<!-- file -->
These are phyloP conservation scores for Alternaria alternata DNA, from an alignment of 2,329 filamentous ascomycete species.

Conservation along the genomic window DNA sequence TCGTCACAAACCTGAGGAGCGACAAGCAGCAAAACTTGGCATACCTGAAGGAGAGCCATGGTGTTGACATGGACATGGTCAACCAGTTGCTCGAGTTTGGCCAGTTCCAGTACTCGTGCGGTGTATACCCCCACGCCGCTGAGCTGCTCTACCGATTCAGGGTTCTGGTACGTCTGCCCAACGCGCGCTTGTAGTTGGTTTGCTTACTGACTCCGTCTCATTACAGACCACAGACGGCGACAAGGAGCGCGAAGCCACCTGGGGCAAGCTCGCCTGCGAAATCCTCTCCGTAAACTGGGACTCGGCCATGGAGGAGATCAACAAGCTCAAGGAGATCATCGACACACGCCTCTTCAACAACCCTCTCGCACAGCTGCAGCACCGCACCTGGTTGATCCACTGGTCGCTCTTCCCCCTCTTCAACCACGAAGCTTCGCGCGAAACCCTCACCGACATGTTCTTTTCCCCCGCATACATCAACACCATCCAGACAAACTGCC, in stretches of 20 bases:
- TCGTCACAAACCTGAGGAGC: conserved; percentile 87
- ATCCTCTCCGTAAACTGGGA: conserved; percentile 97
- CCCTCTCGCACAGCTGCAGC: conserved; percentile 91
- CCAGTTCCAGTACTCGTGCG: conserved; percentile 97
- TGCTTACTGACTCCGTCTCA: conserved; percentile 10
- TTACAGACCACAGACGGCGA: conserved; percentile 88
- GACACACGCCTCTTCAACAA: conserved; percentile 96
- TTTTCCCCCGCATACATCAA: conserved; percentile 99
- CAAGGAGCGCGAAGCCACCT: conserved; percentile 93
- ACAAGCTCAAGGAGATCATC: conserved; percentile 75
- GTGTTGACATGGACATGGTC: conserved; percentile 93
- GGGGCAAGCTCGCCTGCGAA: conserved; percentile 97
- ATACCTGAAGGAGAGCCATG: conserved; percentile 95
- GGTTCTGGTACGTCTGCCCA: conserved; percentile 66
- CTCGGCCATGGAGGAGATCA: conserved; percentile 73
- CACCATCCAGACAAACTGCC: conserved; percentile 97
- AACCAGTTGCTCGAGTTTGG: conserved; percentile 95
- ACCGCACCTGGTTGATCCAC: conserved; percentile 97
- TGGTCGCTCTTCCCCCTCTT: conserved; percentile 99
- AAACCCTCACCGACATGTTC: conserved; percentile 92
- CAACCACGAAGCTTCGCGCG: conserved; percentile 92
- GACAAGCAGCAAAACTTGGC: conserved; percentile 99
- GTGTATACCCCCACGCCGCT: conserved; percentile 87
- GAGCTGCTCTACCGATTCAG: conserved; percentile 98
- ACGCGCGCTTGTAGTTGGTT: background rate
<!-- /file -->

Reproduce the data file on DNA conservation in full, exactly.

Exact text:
These are phyloP conservation scores for Alternaria alternata DNA, from an alignment of 2,329 filamentous ascomycete species.

Conservation along the genomic window DNA sequence TCGTCACAAACCTGAGGAGCGACAAGCAGCAAAACTTGGCATACCTGAAGGAGAGCCATGGTGTTGACATGGACATGGTCAACCAGTTGCTCGAGTTTGGCCAGTTCCAGTACTCGTGCGGTGTATACCCCCACGCCGCTGAGCTGCTCTACCGATTCAGGGTTCTGGTACGTCTGCCCAACGCGCGCTTGTAGTTGGTTTGCTTACTGACTCCGTCTCATTACAGACCACAGACGGCGACAAGGAGCGCGAAGCCACCTGGGGCAAGCTCGCCTGCGAAATCCTCTCCGTAAACTGGGACTCGGCCATGGAGGAGATCAACAAGCTCAAGGAGATCATCGACACACGCCTCTTCAACAACCCTCTCGCACAGCTGCAGCACCGCACCTGGTTGATCCACTGGTCGCTCTTCCCCCTCTTCAACCACGAAGCTTCGCGCGAAACCCTCACCGACATGTTCTTTTCCCCCGCATACATCAACACCATCCAGACAAACTGCC, in stretches of 20 bases:
- TCGTCACAAACCTGAGGAGC: conserved; percentile 87
- ATCCTCTCCGTAAACTGGGA: conserved; percentile 97
- CCCTCTCGCACAGCTGCAGC: conserved; percentile 91
- CCAGTTCCAGTACTCGTGCG: conserved; percentile 97
- TGCTTACTGACTCCGTCTCA: conserved; percentile 10
- TTACAGACCACAGACGGCGA: conserved; percentile 88
- GACACACGCCTCTTCAACAA: conserved; percentile 96
- TTTTCCCCCGCATACATCAA: conserved; percentile 99
- CAAGGAGCGCGAAGCCACCT: conserved; percentile 93
- ACAAGCTCAAGGAGATCATC: conserved; percentile 75
- GTGTTGACATGGACATGGTC: conserved; percentile 93
- GGGGCAAGCTCGCCTGCGAA: conserved; percentile 97
- ATACCTGAAGGAGAGCCATG: conserved; percentile 95
- GGTTCTGGTACGTCTGCCCA: conserved; percentile 66
- CTCGGCCATGGAGGAGATCA: conserved; percentile 73
- CACCATCCAGACAAACTGCC: conserved; percentile 97
- AACCAGTTGCTCGAGTTTGG: conserved; percentile 95
- ACCGCACCTGGTTGATCCAC: conserved; percentile 97
- TGGTCGCTCTTCCCCCTCTT: conserved; percentile 99
- AAACCCTCACCGACATGTTC: conserved; percentile 92
- CAACCACGAAGCTTCGCGCG: conserved; percentile 92
- GACAAGCAGCAAAACTTGGC: conserved; percentile 99
- GTGTATACCCCCACGCCGCT: conserved; percentile 87
- GAGCTGCTCTACCGATTCAG: conserved; percentile 98
- ACGCGCGCTTGTAGTTGGTT: background rate